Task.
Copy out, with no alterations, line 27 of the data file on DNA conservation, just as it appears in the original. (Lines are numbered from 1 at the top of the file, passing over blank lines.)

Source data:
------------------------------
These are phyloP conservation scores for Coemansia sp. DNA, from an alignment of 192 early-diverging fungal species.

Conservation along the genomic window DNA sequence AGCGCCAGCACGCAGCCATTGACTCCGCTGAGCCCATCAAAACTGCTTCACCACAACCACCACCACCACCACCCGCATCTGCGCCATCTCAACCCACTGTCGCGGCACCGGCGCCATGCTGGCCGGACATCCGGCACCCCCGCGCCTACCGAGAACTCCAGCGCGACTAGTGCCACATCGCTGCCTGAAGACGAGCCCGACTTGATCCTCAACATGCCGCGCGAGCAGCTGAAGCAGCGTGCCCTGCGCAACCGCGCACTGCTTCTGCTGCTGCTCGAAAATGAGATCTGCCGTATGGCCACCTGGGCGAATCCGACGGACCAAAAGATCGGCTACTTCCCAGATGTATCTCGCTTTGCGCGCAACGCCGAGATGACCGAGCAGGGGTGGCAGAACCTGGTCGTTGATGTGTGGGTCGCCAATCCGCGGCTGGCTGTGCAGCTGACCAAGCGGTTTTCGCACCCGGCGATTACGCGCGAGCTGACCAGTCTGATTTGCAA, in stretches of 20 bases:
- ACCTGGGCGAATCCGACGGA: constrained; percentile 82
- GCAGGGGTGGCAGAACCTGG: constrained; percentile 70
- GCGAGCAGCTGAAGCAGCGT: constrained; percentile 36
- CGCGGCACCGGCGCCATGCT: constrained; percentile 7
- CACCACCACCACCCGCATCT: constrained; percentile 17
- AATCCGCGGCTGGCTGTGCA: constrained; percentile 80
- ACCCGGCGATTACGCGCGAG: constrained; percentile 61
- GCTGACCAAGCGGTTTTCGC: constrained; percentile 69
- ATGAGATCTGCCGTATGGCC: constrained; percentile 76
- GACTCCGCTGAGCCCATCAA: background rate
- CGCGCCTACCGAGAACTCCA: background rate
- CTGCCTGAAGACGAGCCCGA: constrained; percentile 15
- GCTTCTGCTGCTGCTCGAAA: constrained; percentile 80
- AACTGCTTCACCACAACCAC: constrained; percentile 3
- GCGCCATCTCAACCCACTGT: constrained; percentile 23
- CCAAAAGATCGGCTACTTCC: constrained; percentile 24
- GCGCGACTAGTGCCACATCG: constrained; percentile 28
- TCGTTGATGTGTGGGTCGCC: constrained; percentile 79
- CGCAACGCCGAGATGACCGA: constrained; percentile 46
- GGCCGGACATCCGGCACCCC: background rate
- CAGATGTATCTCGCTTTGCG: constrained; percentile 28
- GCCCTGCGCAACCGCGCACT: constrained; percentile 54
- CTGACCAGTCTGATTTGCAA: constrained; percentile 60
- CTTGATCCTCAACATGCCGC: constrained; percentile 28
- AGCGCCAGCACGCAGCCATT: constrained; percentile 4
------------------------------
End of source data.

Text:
- AGCGCCAGCACGCAGCCATT: constrained; percentile 4